That car uses essentially the same 28-kilowatt-hour battery pack as the low-volume Kia Soul EV, a blocky tall wagon that's rated at 93 miles.
Can the slimmer, sleeker Ioniq Electric match or beat the latest 2016 Nissan Leaf, rated at 107 miles?
According to Hyundai engineer Kim Choong, the answer is yes: the Ioniq electric car is expected to achieve a U.S. range rating of 110 miles.
That affirmation comes from Automotive News reporter Hans Greimel, who attended the South Korean debut of the 2017 Ioniq range at Hyundai's technology center in Seogwipo.
A year or so from now, the Ioniq Electric will join the latest Leaf and also an updated 2017 BMW i3 with ranges over 100 miles.
Of course, the 2017 Chevrolet Bolt EV has been promised to deliver a 200-mile rating, which will reset the bar—as will the Tesla Model 3, also with a 200-mile promise, that is to be unveiled on March 31.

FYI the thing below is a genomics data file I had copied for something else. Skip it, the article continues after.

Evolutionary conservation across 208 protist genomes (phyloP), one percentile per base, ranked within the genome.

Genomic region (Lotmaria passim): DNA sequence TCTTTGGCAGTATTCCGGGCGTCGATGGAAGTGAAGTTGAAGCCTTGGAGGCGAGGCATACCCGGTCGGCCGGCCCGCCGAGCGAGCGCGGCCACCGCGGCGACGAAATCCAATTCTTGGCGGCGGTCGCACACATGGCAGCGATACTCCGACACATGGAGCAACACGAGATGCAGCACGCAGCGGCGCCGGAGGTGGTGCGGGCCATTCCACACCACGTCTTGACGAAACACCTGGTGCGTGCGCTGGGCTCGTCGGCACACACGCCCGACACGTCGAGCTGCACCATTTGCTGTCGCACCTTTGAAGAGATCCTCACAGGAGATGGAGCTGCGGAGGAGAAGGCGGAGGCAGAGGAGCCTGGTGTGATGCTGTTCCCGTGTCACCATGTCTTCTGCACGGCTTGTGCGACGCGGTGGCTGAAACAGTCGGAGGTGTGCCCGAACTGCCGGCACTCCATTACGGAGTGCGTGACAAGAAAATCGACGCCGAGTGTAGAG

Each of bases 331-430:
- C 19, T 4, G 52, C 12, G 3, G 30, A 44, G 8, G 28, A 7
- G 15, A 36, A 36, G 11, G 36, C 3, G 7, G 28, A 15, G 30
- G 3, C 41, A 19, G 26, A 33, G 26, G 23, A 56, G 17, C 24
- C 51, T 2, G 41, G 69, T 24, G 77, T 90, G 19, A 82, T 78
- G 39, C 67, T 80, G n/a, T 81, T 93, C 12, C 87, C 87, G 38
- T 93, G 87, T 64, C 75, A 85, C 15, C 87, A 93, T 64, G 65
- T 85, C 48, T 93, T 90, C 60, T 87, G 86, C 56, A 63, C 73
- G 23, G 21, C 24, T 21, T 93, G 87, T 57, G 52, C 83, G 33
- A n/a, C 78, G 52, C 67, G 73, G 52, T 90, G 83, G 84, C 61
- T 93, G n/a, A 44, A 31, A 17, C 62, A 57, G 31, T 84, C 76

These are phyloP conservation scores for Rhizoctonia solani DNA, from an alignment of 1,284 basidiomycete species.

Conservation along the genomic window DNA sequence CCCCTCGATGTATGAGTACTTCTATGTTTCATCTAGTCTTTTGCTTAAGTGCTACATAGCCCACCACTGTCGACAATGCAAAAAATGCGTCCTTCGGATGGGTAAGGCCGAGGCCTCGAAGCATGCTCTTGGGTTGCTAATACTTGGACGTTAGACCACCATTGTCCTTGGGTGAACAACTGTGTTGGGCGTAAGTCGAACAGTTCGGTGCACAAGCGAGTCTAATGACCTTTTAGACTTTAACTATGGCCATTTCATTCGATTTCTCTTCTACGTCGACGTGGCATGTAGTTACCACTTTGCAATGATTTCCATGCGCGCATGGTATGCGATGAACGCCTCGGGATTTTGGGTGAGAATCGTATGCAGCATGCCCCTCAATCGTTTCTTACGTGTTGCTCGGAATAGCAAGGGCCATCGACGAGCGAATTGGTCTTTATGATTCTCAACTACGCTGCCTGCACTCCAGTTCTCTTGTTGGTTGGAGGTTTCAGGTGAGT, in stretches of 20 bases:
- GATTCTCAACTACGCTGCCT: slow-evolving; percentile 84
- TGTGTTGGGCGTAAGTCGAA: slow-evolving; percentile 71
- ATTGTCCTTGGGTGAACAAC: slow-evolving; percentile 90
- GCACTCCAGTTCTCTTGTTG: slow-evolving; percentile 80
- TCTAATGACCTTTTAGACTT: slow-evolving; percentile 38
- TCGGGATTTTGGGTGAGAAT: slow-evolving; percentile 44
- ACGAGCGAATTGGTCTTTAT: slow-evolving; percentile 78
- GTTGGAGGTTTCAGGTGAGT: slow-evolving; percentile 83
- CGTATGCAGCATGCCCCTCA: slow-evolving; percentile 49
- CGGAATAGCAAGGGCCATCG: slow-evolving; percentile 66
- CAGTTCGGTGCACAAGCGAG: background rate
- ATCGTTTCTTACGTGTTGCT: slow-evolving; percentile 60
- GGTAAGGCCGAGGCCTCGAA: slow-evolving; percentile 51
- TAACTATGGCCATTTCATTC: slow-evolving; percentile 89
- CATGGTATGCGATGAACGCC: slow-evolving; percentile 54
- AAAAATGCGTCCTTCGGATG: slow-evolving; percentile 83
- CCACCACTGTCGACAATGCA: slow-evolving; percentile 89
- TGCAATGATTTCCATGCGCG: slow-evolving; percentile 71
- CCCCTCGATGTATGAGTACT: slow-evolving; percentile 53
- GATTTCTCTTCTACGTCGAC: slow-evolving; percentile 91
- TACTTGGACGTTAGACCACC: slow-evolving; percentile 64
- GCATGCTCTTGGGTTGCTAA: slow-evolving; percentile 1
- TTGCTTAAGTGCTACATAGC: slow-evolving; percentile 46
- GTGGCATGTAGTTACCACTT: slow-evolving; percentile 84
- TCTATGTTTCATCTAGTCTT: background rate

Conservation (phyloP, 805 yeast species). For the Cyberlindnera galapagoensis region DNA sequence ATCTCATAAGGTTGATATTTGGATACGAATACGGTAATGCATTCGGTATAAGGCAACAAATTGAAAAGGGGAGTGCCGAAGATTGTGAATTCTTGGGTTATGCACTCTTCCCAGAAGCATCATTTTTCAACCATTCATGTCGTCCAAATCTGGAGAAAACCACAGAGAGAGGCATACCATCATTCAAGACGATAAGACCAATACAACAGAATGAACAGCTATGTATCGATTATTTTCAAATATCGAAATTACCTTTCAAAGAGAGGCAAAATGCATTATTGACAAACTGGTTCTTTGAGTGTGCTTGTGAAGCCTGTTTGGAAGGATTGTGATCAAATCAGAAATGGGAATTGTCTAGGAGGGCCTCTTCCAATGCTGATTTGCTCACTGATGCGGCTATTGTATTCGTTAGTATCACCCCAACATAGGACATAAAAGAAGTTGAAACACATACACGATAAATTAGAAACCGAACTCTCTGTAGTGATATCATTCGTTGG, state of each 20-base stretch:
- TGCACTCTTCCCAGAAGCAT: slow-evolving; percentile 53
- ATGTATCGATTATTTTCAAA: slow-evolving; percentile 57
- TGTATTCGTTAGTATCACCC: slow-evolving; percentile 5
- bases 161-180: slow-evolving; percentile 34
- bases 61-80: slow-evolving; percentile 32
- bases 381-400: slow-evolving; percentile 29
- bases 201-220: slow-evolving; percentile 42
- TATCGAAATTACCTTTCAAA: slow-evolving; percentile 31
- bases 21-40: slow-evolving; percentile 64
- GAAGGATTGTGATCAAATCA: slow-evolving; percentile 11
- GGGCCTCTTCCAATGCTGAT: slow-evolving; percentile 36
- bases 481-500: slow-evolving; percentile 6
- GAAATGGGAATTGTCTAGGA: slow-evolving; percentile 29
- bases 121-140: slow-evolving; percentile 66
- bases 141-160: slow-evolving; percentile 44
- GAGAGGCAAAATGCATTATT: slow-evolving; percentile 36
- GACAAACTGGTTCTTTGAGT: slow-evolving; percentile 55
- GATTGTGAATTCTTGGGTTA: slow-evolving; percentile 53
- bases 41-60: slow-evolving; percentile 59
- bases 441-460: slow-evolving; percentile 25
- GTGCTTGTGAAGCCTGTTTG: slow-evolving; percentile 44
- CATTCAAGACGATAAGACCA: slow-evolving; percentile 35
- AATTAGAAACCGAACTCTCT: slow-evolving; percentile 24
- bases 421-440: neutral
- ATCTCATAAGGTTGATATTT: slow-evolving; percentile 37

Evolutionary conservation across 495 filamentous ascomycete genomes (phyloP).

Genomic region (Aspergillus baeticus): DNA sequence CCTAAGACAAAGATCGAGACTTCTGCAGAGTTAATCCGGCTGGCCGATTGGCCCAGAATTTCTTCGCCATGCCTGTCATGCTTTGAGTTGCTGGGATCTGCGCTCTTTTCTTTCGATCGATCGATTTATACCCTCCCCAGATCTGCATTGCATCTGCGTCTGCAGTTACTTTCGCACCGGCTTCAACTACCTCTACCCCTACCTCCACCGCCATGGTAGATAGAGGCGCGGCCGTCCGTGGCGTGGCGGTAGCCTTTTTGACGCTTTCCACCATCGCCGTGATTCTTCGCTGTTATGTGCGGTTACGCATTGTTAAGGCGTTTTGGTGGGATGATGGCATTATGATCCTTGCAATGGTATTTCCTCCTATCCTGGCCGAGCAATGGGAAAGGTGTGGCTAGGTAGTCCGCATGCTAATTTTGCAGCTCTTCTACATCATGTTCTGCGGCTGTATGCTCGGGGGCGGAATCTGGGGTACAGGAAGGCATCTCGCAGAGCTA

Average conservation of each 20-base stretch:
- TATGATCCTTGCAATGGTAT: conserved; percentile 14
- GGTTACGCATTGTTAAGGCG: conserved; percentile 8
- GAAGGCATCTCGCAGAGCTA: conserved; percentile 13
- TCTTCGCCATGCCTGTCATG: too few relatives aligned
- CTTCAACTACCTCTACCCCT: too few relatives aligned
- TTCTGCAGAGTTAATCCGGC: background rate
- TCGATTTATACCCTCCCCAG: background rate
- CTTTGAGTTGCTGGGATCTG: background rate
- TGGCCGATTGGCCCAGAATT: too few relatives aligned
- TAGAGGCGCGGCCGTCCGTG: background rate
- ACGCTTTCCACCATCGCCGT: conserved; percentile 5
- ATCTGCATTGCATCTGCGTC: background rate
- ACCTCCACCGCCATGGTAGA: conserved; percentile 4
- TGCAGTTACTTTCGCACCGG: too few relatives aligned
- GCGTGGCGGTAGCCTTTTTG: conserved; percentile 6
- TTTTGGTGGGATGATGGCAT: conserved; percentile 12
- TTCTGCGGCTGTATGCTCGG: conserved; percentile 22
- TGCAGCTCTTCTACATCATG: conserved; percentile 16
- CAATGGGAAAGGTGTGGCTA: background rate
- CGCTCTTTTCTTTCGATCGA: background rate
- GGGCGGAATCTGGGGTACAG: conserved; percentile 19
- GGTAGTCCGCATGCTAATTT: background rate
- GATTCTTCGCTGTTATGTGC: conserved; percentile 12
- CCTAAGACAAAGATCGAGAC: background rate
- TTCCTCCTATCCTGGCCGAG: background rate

That feature pioneered on the low-volume Cadillac ELR, and was extended to the 2016 Chevy Volt; it will also be used on the Bolt EV.
The same effect can be achieved in the Nissan Leaf by shifting into the "B" or low range, which increases regeneration.
The BMW i3, on the other hand, comes standard with regenerative braking that's strong enough to bring the car to a complete stop when the driver lifts off the accelerator.
Hyundai and its sister company Kia together have aggressive plans to become the world's second highest-volume maker of green cars by 2020, after Toyota.
Each company now offers hybrid and plug-in hybrid versions of their high-volume mid-size sedans, the Sonata and Optima respectively.
Kia has the Soul EV, and Hyundai has the low-volume Tucson Fuel Cell and the upcoming Ioniq range, which will include Hybrid, Plug-In (hybrid), and Electric versions.
Doing better on fuel economy in the Ioniq Hybrid than the Prius, Hyundai senior vice-president Ki-Sang Lee told reporter Greimel, “has really big meaning to me.”